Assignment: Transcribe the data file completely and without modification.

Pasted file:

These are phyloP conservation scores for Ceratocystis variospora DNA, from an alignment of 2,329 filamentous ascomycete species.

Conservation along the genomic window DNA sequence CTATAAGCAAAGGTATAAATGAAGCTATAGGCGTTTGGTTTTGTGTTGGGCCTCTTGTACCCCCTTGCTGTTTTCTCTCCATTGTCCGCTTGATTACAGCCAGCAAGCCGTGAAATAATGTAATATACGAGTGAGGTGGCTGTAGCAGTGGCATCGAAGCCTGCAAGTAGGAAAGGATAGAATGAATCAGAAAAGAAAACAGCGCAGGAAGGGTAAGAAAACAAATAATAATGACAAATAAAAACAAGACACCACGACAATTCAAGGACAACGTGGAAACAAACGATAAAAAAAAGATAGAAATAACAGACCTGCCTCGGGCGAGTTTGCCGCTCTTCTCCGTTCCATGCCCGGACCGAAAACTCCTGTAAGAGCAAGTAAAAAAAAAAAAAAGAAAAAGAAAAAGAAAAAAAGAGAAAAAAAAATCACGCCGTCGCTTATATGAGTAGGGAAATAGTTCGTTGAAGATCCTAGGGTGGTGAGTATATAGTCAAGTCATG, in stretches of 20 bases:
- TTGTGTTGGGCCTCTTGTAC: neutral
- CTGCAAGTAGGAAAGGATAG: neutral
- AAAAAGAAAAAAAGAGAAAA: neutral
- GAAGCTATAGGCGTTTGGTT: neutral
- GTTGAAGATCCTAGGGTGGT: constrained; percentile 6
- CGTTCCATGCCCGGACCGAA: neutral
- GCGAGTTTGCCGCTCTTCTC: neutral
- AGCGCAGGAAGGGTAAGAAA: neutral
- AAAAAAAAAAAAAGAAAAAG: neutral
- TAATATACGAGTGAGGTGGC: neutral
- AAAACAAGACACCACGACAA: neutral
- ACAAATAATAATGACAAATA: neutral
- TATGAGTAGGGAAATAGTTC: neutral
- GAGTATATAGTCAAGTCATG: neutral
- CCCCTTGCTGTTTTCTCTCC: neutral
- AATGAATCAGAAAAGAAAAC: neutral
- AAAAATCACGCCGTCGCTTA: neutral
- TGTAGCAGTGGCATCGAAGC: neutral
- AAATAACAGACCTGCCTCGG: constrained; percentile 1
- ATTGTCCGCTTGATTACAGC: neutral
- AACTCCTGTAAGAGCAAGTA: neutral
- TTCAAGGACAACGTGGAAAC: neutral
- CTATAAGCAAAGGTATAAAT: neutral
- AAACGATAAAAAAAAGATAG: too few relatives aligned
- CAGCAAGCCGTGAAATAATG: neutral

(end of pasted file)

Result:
These are phyloP conservation scores for Ceratocystis variospora DNA, from an alignment of 2,329 filamentous ascomycete species.

Conservation along the genomic window DNA sequence CTATAAGCAAAGGTATAAATGAAGCTATAGGCGTTTGGTTTTGTGTTGGGCCTCTTGTACCCCCTTGCTGTTTTCTCTCCATTGTCCGCTTGATTACAGCCAGCAAGCCGTGAAATAATGTAATATACGAGTGAGGTGGCTGTAGCAGTGGCATCGAAGCCTGCAAGTAGGAAAGGATAGAATGAATCAGAAAAGAAAACAGCGCAGGAAGGGTAAGAAAACAAATAATAATGACAAATAAAAACAAGACACCACGACAATTCAAGGACAACGTGGAAACAAACGATAAAAAAAAGATAGAAATAACAGACCTGCCTCGGGCGAGTTTGCCGCTCTTCTCCGTTCCATGCCCGGACCGAAAACTCCTGTAAGAGCAAGTAAAAAAAAAAAAAAGAAAAAGAAAAAGAAAAAAAGAGAAAAAAAAATCACGCCGTCGCTTATATGAGTAGGGAAATAGTTCGTTGAAGATCCTAGGGTGGTGAGTATATAGTCAAGTCATG, in stretches of 20 bases:
- TTGTGTTGGGCCTCTTGTAC: neutral
- CTGCAAGTAGGAAAGGATAG: neutral
- AAAAAGAAAAAAAGAGAAAA: neutral
- GAAGCTATAGGCGTTTGGTT: neutral
- GTTGAAGATCCTAGGGTGGT: constrained; percentile 6
- CGTTCCATGCCCGGACCGAA: neutral
- GCGAGTTTGCCGCTCTTCTC: neutral
- AGCGCAGGAAGGGTAAGAAA: neutral
- AAAAAAAAAAAAAGAAAAAG: neutral
- TAATATACGAGTGAGGTGGC: neutral
- AAAACAAGACACCACGACAA: neutral
- ACAAATAATAATGACAAATA: neutral
- TATGAGTAGGGAAATAGTTC: neutral
- GAGTATATAGTCAAGTCATG: neutral
- CCCCTTGCTGTTTTCTCTCC: neutral
- AATGAATCAGAAAAGAAAAC: neutral
- AAAAATCACGCCGTCGCTTA: neutral
- TGTAGCAGTGGCATCGAAGC: neutral
- AAATAACAGACCTGCCTCGG: constrained; percentile 1
- ATTGTCCGCTTGATTACAGC: neutral
- AACTCCTGTAAGAGCAAGTA: neutral
- TTCAAGGACAACGTGGAAAC: neutral
- CTATAAGCAAAGGTATAAAT: neutral
- AAACGATAAAAAAAAGATAG: too few relatives aligned
- CAGCAAGCCGTGAAATAATG: neutral